No matter what we are doing, if a person walks in, we must give them our attention immediately, 100%. The reason is that the customer is the most important, whether that be a resident or a prospective resident.

It's not that they don't give us many other things that they want us to be doing, because that is far from the case. We have many tasks online, offline, paperwork and then some. Whatever it is, we are to take bite-sized pieces to our desks at one time to finish, and whomever may walk through the door, we give him our full attention at the expense of every thing else.

This is so TRUE. Human connection makes the world go round. Relationships are the core of business, education, humor, and just life. We must respect our relationships and give them our best.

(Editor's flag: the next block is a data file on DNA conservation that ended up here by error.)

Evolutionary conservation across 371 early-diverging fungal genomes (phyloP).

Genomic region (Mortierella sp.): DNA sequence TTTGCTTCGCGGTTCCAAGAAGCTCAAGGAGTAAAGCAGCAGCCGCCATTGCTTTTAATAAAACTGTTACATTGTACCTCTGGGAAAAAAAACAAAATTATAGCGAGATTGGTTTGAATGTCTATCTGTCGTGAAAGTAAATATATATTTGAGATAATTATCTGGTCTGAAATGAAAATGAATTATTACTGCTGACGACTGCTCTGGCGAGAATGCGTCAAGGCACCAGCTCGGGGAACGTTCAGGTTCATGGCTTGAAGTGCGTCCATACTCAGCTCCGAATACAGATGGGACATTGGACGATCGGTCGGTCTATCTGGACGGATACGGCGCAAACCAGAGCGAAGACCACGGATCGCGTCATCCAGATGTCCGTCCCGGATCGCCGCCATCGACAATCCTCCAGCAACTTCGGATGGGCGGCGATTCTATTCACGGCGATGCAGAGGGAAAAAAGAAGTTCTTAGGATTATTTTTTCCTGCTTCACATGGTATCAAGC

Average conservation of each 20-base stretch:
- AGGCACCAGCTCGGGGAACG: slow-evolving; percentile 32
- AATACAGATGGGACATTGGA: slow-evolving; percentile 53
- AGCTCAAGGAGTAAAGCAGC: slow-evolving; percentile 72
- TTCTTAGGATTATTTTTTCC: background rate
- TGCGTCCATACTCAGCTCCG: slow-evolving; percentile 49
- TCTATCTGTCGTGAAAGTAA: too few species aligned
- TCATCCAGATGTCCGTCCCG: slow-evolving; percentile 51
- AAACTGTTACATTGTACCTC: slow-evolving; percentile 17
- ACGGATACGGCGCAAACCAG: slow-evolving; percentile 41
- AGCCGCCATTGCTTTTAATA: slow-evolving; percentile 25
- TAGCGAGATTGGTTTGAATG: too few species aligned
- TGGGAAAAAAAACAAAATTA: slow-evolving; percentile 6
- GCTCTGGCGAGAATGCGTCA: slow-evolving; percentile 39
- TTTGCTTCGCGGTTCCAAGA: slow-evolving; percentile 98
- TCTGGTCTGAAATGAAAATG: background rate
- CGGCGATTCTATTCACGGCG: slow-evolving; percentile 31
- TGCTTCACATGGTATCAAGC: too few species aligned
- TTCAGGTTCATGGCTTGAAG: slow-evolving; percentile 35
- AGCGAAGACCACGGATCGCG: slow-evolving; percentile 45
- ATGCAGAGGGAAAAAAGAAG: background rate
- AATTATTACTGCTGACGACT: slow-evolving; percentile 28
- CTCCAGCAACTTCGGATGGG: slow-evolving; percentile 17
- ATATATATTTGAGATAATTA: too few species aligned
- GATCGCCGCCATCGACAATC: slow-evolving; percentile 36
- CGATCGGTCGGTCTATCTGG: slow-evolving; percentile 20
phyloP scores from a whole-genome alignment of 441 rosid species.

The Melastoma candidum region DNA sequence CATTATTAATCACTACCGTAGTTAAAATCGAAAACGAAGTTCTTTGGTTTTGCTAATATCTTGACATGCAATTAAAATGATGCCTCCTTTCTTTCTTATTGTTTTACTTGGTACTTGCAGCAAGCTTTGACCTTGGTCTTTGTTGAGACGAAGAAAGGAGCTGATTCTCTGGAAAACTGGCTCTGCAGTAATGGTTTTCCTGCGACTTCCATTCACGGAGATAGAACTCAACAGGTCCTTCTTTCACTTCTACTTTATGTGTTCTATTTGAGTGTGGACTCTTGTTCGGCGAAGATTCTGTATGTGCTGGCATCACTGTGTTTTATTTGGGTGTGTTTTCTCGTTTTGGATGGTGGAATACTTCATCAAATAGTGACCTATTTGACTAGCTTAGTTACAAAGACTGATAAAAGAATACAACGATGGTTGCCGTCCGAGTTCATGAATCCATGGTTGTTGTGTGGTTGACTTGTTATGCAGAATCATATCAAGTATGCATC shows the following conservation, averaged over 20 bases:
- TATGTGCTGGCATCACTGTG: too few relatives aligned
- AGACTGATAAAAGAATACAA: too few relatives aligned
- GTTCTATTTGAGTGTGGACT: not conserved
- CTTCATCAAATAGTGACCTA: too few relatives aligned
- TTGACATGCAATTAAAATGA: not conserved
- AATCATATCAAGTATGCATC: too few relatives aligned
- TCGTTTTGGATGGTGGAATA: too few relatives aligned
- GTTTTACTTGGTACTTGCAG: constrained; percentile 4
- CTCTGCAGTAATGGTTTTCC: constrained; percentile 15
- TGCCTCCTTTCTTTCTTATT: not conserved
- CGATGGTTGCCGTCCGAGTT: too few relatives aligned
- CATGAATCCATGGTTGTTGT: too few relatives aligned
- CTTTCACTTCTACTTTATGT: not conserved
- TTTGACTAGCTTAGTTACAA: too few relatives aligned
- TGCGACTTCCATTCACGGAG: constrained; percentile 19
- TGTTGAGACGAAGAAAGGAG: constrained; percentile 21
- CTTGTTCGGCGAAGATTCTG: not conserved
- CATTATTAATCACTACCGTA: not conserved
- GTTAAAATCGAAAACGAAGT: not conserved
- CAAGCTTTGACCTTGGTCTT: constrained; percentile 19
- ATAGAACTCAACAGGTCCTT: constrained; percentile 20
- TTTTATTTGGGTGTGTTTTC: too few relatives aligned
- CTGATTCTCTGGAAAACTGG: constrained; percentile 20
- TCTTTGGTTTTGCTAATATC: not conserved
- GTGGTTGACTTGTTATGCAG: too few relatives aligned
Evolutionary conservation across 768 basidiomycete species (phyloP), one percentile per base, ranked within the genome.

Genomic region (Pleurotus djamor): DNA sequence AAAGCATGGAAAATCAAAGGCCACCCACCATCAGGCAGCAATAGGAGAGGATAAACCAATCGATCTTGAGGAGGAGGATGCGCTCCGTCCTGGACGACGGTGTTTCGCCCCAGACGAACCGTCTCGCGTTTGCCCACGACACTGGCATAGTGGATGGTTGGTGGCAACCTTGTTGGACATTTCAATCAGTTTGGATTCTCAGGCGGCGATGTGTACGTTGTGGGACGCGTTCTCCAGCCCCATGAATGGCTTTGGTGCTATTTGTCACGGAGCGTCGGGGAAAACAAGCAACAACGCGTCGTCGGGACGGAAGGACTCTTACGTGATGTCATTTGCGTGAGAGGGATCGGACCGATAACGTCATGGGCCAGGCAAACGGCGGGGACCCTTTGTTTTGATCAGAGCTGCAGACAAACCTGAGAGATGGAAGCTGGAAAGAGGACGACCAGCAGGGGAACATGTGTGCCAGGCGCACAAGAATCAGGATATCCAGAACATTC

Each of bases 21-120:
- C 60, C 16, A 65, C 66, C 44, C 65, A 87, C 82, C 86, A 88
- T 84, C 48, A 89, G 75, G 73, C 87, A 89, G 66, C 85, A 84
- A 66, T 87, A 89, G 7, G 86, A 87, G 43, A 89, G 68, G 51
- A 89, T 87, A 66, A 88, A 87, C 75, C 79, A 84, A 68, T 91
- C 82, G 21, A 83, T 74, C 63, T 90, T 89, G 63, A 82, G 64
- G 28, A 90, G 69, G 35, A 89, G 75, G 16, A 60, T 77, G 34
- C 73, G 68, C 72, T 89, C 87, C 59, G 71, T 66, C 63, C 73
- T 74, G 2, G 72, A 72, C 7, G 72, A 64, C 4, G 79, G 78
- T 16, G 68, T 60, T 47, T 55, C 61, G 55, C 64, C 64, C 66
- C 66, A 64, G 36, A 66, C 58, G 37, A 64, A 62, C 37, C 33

When we are weary and stressed, this is the hardest thing to do.

When I am overwhelmed at the thought of the paperwork piling up in my bin, or the deadlines encroaching, or the sheer exhausting multitude of intense conversations I've already had for one day, giving myself to one more person seems humanly impossible. And then I do so, and in the doing I'm revived because I glimpse the gems inside the person sitting across the desk from me. I get to hear their story, see a snapshot of their journey, and it reflects the meaning in mine. This excites me, and I can keep on -- if I let it be that way.

When I am empty, what have I left to give you but a vacant stare? I need to let you pour into me what is on your mind, that it might revive mine.

There is a kind of soul-touching that must occur in order for us to stay alive. It's the reason I write.